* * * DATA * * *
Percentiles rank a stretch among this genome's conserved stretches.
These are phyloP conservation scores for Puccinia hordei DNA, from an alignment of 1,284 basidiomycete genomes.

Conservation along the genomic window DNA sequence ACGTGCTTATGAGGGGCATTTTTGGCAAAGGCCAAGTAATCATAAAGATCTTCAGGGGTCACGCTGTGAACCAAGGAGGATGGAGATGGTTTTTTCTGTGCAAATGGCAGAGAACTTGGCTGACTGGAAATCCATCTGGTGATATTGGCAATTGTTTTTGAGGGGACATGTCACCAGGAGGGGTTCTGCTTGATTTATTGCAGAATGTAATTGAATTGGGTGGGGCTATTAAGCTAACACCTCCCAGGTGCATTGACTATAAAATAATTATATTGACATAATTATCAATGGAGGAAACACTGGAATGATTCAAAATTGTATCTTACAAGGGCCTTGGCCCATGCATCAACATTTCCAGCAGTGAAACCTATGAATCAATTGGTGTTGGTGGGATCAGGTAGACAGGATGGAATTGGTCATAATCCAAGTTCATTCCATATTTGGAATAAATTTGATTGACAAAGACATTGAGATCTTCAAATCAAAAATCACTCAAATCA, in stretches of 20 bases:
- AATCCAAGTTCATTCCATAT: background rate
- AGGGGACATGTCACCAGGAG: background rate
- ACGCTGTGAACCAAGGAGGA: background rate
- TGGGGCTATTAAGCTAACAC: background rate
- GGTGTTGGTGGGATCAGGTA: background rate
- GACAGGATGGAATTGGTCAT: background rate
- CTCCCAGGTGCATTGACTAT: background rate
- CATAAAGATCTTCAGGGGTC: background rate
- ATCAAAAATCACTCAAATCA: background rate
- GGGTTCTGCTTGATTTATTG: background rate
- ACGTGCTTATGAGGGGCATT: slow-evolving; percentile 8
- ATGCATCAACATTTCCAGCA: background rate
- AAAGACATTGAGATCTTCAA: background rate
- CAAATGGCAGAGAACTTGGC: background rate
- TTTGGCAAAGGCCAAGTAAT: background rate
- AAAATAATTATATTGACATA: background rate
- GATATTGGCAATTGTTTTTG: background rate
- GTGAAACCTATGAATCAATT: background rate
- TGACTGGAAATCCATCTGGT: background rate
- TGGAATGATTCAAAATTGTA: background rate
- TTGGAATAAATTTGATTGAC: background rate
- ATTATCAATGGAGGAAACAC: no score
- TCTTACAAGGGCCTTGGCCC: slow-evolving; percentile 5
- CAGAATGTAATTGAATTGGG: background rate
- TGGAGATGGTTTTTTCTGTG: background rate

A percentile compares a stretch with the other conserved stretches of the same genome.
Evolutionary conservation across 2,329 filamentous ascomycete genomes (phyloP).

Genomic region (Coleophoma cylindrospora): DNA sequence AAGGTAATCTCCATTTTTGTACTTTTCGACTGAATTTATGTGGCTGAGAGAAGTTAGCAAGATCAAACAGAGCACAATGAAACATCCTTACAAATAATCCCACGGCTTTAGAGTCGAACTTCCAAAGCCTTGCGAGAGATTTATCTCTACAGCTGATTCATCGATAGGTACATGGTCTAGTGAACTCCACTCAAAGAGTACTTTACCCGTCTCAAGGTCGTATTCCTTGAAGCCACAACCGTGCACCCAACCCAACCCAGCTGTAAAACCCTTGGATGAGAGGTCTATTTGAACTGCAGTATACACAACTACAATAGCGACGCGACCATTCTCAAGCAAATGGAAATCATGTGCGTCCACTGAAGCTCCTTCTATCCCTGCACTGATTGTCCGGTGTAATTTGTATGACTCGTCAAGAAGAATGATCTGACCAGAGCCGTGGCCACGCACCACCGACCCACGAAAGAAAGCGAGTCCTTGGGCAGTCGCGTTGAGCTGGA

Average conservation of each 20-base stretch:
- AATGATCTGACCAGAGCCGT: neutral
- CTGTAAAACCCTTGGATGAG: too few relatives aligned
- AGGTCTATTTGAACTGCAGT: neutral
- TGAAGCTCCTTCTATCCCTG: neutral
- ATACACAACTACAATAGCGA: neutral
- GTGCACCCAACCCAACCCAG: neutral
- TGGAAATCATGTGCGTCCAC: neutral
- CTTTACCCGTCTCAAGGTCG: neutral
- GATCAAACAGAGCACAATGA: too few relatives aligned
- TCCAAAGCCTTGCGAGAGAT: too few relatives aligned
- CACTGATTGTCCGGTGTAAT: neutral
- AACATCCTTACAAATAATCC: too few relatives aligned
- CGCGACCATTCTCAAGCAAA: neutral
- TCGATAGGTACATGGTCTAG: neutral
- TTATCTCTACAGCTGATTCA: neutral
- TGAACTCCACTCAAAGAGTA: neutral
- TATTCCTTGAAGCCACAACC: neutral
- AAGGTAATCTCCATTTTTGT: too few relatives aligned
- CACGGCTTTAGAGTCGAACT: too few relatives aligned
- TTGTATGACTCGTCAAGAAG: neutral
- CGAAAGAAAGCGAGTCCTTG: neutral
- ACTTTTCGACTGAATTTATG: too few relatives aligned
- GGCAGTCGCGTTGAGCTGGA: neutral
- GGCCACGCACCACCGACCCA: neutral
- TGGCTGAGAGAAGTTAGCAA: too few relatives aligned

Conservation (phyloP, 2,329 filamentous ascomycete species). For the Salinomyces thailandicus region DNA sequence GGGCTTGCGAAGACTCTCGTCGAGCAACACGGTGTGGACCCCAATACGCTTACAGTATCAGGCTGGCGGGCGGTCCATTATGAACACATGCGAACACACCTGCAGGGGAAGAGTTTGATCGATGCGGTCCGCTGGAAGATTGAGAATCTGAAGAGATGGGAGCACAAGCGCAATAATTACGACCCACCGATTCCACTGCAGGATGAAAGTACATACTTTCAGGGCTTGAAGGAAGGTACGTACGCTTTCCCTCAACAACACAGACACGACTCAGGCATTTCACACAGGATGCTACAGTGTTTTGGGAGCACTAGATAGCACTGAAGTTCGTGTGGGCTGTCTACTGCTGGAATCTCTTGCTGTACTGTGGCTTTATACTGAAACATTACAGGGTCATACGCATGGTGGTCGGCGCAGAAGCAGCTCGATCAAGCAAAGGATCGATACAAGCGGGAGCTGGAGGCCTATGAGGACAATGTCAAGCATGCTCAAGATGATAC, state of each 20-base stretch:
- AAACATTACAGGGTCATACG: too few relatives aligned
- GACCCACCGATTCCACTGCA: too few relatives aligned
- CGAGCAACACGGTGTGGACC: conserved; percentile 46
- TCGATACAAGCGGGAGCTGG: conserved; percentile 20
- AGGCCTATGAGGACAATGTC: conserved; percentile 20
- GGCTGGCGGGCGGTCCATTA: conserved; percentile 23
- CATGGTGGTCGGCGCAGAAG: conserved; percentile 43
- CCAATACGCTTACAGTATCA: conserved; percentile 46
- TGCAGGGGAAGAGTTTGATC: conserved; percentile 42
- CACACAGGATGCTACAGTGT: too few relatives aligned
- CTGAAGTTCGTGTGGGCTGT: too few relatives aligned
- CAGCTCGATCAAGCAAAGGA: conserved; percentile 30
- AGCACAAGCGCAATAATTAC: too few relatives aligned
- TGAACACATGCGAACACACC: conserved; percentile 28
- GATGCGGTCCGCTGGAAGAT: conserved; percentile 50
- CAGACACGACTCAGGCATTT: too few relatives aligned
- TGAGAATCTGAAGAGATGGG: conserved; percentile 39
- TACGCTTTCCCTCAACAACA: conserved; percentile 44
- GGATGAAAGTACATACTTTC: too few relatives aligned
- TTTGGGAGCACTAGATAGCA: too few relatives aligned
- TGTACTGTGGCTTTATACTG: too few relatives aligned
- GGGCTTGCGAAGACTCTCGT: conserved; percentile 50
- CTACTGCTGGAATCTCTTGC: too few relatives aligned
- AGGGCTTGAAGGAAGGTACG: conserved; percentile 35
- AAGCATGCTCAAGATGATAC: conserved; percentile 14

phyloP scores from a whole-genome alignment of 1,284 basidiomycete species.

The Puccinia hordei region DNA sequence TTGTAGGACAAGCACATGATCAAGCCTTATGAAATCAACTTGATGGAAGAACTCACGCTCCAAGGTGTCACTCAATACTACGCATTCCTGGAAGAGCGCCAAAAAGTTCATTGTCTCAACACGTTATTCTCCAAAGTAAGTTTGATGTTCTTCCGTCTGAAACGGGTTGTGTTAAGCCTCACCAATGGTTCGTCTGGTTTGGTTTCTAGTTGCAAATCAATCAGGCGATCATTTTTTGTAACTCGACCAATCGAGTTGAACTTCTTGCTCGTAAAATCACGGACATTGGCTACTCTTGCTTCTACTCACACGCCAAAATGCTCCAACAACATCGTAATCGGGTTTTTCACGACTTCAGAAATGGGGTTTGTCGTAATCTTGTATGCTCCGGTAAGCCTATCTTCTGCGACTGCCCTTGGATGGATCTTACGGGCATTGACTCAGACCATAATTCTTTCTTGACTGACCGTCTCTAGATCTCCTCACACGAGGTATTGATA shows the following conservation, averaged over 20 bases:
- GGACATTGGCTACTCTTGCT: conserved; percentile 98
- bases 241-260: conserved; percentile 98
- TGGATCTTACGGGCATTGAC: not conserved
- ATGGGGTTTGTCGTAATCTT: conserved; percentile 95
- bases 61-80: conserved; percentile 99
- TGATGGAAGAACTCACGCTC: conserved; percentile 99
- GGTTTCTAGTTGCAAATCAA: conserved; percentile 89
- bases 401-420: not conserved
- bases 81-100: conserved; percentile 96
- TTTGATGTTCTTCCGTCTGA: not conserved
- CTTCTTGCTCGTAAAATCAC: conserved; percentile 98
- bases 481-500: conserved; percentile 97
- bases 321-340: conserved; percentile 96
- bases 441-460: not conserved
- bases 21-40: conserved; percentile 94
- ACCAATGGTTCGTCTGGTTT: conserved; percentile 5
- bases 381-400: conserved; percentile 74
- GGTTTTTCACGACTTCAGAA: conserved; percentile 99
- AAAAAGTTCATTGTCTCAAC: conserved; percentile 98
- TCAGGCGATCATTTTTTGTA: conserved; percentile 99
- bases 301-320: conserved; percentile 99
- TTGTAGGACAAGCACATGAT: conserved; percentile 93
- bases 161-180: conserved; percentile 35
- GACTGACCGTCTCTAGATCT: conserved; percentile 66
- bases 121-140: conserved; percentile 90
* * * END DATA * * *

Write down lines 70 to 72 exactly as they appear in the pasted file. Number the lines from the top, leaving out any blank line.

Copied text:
- CAGCTCGATCAAGCAAAGGA: conserved; percentile 30
- AGCACAAGCGCAATAATTAC: too few relatives aligned
- TGAACACATGCGAACACACC: conserved; percentile 28